Target is my fast-fash fix. I'm sure they're employing sweatshop labor, too, but as you've pointed out, unless you grow, spin, and weave your own fiber, you're going to support sweatshops SOMEWHERE along the purchasing chain. Target, at least, gives a huge amount of their profit back to charity. And they don't have weird evangelical tendencies. I'm not saying they're a pack of saints, and I don't shop there super often or for anything other than basics … but I prefer Target to F21 for quick fix fashion.

    Will people stop shopping at F21 after reading that article? A few may. But the majority will not change their behaviors because people want what they want. But it's generated some great discussion, so I think it was worth posting!

  13. Claire

    Haha! That's funny Sal, about the head-crawling. Well then, I guess I needn't have fretted so about my ramblings being misunderstood 🙂

    It seems to me that we've been able to navigate past the quandry of finding an ultimate answer to this dilemma in a similar fashion – by discovering compelling, personal reasons outside of the ethical paradox (as I see it) to guide us to the right decisions for us. Which I consider a sensible, balanced solution… to keep my head from exploding! lol 😀

    I am glad you posted the article, b/c thinking through these issues again from a different angle (clothes vs. jewelry) has helped me clarify my own position based on my internal line of reasoning. That is, that there are too many unknown factors for me to know what true effect buying or not buying will ultimately have, and further that it is inappropriate and ineffectual for me to assume a feeling of personal responsibility for such things. More productive and meaningful is for me to channel my finite energies into the issues that matter most to me.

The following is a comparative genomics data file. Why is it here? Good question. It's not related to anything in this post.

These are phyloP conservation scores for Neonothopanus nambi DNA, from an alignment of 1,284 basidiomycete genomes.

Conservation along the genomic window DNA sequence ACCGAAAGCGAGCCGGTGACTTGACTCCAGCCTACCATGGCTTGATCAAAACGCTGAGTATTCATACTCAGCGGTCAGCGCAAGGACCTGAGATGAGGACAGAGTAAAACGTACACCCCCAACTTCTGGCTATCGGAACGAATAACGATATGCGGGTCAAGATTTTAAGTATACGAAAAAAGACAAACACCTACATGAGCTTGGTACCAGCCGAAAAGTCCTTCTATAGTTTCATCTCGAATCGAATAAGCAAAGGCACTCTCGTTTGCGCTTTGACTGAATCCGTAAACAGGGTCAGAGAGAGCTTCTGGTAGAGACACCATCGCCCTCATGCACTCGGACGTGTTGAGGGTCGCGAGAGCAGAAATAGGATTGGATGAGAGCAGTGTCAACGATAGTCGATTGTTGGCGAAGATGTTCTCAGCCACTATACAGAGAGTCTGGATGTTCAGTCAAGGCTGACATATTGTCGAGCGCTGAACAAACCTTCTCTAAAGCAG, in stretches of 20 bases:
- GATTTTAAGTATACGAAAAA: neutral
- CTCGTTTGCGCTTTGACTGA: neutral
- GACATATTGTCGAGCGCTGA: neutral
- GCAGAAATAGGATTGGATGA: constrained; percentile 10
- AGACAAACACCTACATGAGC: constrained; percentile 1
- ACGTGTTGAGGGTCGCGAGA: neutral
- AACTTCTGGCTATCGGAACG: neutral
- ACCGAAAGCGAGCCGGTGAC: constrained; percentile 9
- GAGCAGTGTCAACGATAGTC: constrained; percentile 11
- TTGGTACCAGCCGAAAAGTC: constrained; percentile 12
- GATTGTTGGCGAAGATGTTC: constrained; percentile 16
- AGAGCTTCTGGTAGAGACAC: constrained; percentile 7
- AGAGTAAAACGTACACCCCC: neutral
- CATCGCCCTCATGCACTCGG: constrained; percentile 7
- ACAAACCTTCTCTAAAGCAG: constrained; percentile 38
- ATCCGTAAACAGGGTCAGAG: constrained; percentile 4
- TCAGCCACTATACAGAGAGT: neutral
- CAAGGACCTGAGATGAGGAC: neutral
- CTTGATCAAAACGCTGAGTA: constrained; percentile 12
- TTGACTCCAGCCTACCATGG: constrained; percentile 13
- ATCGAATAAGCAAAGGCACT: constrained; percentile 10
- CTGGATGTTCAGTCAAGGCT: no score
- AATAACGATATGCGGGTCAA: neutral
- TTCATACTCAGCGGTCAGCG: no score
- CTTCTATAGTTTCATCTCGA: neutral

Incidentally, I find it pretty impressive that you find the time and energy in YOUR limited resources to tend so diligently to this blog (and like, specifically answer my question!), work your job, nurture your relationships, keep up with other interests, etc… so, thanks! I mean, it takes me forever just to write a comment 😉 Perhaps someday you'll be inspired to share a post on how you manage such a feat…

    🙂 cheers!